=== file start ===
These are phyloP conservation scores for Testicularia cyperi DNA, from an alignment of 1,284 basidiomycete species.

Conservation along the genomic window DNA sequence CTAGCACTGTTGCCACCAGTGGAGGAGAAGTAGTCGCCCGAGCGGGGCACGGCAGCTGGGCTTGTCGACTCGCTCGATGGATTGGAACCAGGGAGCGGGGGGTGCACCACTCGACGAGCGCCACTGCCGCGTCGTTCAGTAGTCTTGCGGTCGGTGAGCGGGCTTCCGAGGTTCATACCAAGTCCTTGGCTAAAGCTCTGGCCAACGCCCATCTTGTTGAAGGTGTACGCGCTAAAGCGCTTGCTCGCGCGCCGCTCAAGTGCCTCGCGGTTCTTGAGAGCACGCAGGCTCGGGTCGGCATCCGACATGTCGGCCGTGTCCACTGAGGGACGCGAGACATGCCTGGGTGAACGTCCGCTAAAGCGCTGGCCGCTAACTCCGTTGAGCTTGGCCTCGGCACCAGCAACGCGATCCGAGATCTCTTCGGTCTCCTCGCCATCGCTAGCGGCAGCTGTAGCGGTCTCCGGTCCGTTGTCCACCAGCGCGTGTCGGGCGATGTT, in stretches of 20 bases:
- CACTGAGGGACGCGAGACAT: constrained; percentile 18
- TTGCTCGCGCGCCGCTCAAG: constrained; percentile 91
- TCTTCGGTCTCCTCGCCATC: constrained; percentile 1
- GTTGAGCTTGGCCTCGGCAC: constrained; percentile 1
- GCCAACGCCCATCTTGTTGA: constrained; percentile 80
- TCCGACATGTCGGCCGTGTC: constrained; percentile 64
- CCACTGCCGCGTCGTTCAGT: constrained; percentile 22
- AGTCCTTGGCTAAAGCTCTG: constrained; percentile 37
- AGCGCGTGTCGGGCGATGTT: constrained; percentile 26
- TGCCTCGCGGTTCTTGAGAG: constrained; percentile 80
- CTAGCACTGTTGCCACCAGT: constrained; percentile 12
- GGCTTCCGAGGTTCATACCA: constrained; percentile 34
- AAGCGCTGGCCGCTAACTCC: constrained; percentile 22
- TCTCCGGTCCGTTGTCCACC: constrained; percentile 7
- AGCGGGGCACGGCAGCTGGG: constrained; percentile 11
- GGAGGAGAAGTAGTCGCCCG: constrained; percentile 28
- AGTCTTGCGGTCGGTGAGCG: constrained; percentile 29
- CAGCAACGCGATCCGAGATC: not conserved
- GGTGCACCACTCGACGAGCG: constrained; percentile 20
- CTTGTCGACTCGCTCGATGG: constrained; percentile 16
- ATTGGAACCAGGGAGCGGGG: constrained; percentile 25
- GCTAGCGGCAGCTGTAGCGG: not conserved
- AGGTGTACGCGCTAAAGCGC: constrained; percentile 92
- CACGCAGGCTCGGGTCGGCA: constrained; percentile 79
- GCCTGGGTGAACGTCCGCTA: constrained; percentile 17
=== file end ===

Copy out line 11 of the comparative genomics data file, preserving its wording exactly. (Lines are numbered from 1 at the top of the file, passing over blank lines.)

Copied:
- AGCGCGTGTCGGGCGATGTT: constrained; percentile 26